Q. Our company owns a number of hardware stores and we plan to hire some high school students this fall. Are there certain limitations under child labor laws that restrict the types of duties that minors can be allowed to perform?
A. The U.S. Secretary of Labor considers certain tasks to be particularly hazardous or detrimental to the health and well-being of children.
In particular, people under 18 may not perform “hazardous occupations,” which include activities that may come into play in your business, such as:
- Driving a motor vehicle (licensed minors can occasionally drive a vehicle not exceeding 6,000 pounds during daylight hours if he or she wears a seat belt).
- Using power-driven woodworking machines.
- Handling power-driven circular saws, band saws and guillotine shears.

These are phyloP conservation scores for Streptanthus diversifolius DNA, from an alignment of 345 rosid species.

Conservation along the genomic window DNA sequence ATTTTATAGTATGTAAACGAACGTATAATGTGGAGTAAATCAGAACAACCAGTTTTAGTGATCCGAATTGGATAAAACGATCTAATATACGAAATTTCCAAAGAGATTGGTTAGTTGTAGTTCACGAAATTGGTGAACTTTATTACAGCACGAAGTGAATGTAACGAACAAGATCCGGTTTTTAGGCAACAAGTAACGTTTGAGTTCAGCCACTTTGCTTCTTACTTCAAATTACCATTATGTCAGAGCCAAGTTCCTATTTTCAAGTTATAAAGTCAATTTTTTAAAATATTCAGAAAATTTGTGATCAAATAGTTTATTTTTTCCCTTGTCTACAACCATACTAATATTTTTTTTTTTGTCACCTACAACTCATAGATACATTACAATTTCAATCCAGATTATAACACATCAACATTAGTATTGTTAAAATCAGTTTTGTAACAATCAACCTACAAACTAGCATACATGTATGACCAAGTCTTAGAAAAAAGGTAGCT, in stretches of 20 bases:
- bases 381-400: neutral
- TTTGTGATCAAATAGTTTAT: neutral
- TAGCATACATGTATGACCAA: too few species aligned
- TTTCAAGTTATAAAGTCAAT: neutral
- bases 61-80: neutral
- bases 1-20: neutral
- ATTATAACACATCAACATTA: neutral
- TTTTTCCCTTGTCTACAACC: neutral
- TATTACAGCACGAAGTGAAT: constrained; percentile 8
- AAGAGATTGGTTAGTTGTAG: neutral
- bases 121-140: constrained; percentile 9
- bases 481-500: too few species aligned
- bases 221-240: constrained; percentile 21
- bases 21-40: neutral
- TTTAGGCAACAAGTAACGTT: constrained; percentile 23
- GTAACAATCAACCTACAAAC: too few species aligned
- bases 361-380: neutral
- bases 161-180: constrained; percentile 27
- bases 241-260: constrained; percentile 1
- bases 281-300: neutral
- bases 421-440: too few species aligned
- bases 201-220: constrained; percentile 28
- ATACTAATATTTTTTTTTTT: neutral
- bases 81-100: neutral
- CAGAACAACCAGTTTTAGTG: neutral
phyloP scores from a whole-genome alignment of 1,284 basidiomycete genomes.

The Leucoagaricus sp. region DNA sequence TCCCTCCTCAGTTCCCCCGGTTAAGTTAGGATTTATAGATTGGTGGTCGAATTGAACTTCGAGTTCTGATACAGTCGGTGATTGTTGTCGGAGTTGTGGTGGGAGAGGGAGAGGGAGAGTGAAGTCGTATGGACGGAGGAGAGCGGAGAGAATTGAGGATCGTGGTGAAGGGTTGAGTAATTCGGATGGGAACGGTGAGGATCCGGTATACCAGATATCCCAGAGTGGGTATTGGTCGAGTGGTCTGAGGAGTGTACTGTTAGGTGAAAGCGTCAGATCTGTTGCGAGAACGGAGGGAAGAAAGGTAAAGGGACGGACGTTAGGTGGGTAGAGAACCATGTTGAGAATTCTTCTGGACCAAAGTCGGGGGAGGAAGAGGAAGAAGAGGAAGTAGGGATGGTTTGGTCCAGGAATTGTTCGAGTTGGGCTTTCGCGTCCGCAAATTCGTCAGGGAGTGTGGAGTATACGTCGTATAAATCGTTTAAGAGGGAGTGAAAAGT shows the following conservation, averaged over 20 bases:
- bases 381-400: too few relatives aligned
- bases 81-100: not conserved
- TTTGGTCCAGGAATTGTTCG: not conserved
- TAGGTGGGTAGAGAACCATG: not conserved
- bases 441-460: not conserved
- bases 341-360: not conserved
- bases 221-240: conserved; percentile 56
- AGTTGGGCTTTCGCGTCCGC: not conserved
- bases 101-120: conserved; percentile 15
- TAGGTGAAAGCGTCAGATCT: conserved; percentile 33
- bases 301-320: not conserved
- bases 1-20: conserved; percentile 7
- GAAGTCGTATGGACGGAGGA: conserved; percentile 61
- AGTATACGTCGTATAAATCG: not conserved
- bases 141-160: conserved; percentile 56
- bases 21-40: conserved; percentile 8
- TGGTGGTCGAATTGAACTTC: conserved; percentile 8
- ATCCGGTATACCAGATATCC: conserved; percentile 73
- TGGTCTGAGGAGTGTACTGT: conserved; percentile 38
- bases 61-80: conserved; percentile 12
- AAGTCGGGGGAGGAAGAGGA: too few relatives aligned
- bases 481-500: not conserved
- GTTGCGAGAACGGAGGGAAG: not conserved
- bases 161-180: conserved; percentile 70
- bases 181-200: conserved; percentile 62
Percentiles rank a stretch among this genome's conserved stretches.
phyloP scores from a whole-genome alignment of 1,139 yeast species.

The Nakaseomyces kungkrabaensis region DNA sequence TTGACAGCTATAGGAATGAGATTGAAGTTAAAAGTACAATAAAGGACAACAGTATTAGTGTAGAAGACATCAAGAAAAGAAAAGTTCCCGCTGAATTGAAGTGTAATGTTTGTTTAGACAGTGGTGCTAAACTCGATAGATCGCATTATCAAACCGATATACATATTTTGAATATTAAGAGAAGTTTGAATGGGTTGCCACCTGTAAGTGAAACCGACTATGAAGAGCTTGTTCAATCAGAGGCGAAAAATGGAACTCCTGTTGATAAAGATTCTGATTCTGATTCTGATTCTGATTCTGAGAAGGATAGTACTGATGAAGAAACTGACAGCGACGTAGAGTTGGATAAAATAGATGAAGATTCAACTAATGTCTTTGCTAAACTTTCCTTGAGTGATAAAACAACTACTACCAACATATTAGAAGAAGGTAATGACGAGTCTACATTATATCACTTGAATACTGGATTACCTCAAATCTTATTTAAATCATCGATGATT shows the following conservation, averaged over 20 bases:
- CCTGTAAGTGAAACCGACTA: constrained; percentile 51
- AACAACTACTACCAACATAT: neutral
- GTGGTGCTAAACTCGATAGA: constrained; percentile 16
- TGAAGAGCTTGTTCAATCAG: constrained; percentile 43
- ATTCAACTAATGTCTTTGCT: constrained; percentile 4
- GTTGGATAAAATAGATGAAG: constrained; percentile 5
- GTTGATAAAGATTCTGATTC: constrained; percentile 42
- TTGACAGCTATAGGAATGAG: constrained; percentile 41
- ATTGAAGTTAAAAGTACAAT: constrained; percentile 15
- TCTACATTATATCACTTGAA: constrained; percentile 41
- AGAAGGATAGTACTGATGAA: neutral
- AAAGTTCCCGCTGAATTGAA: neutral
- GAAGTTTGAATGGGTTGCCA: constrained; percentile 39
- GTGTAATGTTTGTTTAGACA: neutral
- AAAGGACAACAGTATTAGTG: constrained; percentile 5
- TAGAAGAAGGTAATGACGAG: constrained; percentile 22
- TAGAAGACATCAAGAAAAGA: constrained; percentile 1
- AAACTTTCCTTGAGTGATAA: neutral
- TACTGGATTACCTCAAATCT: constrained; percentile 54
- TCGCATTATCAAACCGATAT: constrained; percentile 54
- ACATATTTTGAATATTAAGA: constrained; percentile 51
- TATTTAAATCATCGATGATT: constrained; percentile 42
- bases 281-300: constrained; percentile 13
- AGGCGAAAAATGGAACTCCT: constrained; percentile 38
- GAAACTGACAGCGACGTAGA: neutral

- Operating power-driven paper-product machines, including scrap-paper balers and paper-box compactors.
In addition, 14- and 15-year-old employees are prohibited from, among other things, working in a warehouse, loading or unloading goods to and from trucks or conveyors or working in connection with repairing or maintaining an establishment or its machines or equipment.
Some permissible types of tasks for 14- and 15-year-olds include cashiering, price-marking, shelving, errand and delivery work (by foot, bicycle or public transportation), and cleanup or maintenance, as long as power tools are not used.
Minnesota law also provides particular requirements for employing a minor of any age.
During the school year, children ages 14 and 15 are limited to working outside of school hours between 7 a.m. and 7 p.m. (these hours are extended to 9 p.m. in the summer). They can work only 18 hours in a school week or 40 hours in a nonschool week, including in the summer.
Additionally, high school students ages 16 and 17 cannot work before 5 a.m. on a school day, or later than 11 p.m. on a night before a school day.
Employers must also obtain proof of age for any minor employee or prospective employee.